We are pleased to share this contributing post by Therese Decker, co-translator with Martin W. Walsh of the play Mariken van Nieumeghen (Mary of Nijmegen), which was published by Camden House in 1994 as a bilingual edition with Middle Dutch and facing English translations. The play, the first known example of the play-within-a-play device, tells the story of a young woman who enters into an agreement with the devil, offering her soul for knowledge and wisdom.
Now available is a full video of Mary of Nijmegen, which was staged on May 24, 1992, as part of The Medieval Festival at the University of Toronto by the Harlotry Players of the University of Chicago, with and under the direction of Martin W. Walsh. Visit https://youtu.be/YOo430GMT18 to watch online or to download.
My discovery of the play itself was serendipitous, as is so often the case. I had descended to the 5th or 6th subbasement of Harvard’s Widener Library, where they keep the Dutch collection, in order to find a book on Joost van den Vondel, when I noticed a small volume sticking out. It was an edition of the play. I had no difficulty reading the Middle Dutch, because, as part of my dissertation, I had translated the abele speelen & sotterniën of the Hulthem Manuscript (approx. 1350). I was immediately intrigued.
Here we have a young, innocent girl making a pact with the Devil. She simply ignores the offer of riches and jewelry and wants to learn the Seven Liberal Arts: (music, arithmetic, geometry, astronomy—plus grammar, logic, and poetry). In the Kramer/Sprenger book Malleus Maleficarum (Hammer of the Witches) of 1486, we are told that the Devil prefers women as easier to seduce. But a young woman wanting to be introduced to the most recent knowledge at leading universities was surely remarkable. The chapbook of Historia von D. Johann Fausten was publishedin 1587, and Christopher Marlow’s play Faust was of 1589-92. Yet Mariken was dated by internal evidence as having been written after 1471 but before 1516-18, with the latter date being the publication date of Willem Vosterman’s edition. By the time Goethe published his Faust, his hero, already disenchanted with academic learning, wants to “know everything” that is knowable and even unknowable for ordinary people. One must ask oneself: how did the anonymous poet of this play come by this sophisticated invention of the story?
One might also ask how the poet came by the idea of introducing a play-within-a-play as an effective tool to make Mariken realize what a sinful life she has led in the company of and as the wife of the devil Moenen. It is conceived as a trial before God, the Son, with another devil called Maskeroon representing Lucifer and his followers in hell, while the Mother of God, Mary, pleads the case for humanity. While God at first wants to destroy humanity utterly as irredeemably sinful, Mary persuades her Son to have mercy for all sinners and receive them back into his grace, if they truly regret their sins. Not until Shakespeare’s Hamlet (ca. 1600-1601), in which Hamlet enacts the play “The Murder of Gonzago” in order to trap the king, does a play-within-a-play have such a direct effect on the action of a drama.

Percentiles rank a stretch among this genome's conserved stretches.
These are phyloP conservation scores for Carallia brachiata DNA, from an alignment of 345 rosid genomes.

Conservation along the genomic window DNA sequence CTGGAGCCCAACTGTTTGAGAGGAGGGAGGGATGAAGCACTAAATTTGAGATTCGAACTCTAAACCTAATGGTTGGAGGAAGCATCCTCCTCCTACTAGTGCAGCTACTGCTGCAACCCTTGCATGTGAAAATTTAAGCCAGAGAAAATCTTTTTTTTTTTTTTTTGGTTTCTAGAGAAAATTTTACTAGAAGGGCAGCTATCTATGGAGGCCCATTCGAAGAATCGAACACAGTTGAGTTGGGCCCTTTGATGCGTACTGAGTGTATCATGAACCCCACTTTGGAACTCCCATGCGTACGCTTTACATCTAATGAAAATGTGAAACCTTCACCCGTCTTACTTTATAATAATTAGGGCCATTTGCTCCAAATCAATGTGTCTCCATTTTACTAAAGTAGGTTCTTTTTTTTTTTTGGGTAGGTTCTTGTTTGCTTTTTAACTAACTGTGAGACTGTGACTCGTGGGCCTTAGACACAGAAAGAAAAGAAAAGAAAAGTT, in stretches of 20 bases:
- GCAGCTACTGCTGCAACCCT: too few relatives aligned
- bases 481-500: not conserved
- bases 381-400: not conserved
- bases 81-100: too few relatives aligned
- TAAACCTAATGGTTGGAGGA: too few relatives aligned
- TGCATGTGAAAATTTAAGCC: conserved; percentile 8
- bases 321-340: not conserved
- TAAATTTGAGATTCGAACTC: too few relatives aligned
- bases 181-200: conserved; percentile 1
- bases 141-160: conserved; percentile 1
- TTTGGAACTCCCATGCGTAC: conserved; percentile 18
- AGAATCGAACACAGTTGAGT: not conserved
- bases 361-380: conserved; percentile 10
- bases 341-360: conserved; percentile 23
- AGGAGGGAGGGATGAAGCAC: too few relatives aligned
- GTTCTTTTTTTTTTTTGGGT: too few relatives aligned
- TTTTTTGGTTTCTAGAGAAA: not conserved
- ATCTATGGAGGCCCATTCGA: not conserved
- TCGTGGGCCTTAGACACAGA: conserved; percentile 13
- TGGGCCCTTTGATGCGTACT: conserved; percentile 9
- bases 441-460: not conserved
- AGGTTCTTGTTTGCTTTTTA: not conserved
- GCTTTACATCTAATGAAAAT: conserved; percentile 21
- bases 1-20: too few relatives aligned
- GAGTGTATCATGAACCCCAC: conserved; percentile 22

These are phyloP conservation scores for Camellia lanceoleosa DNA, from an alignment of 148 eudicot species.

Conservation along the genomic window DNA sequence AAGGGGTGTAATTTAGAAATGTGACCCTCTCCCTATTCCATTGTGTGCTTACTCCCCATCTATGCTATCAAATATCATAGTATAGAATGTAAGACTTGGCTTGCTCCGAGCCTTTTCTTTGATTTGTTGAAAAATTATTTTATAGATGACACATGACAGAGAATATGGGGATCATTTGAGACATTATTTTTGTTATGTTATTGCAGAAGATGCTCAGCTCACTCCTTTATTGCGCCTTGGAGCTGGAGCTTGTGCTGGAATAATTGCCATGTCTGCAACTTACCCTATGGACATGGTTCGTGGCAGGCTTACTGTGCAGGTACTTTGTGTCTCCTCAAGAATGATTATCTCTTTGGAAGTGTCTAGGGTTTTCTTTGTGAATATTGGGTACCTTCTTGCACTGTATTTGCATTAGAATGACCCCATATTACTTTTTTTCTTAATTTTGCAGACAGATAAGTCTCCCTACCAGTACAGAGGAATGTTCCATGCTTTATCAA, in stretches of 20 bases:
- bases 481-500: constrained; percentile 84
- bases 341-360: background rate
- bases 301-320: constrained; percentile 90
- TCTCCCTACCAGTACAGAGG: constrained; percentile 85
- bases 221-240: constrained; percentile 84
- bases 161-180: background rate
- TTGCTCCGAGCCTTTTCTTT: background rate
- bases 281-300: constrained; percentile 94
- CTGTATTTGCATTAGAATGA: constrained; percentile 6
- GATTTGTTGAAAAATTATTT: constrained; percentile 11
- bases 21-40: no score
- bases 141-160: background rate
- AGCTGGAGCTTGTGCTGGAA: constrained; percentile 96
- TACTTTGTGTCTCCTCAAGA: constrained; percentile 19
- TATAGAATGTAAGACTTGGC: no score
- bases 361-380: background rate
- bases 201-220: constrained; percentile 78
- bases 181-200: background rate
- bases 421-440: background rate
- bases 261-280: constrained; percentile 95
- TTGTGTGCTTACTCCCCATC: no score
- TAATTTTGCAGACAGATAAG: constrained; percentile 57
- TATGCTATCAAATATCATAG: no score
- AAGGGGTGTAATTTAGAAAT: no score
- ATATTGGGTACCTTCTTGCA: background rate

Martin Luther published the 95 Theses in 1517 as Debating Points in Latin, in which he derives his concept of sola fide, justification by faith alone, from quotes mostly from the New Testament. In 1520 he published in German Von der Freiheit eines Christen Menschen (About the Freedom of a Christian). Mariken’s pilgrimage from one ecclesiastic authority to the next higher one—first to her uncle, the village priest, then to the most learned priests in Nijmegen, to the Bishop in Cologne, and finally the Pope himself—each time confessing her sins, each time being denied absolution, until the Pope, by putting three iron rings on her body, tells her that she must endure and wait for the grace of God to relieve her of her sins. These scenes are a dramatic staging of Luther’s concept sola fide:only faith in the grace of God will allow a sinner to be saved. Did the author anticipate Luther, or was this concept already immanent, in the air, so to speak, and ready to be spread by Luther and his powerful language throughout the Christian world?
This extraordinary play was brilliantly staged and directed by Martin W. Walsh at the University of Toronto’s Medieval Festival on a cool but sunny Sunday morning, May 24, 1992, with the Harlotry Players of Michigan State University, with Martin Walsh playing the Uncle. It was filmed by me, Therese Decker, and is now available as video at YouTube in two different versions: normal definition for PCs or laptops, and High Definition for larger screens, in order to minimize distortions.
This guest post was written by Therese Decker.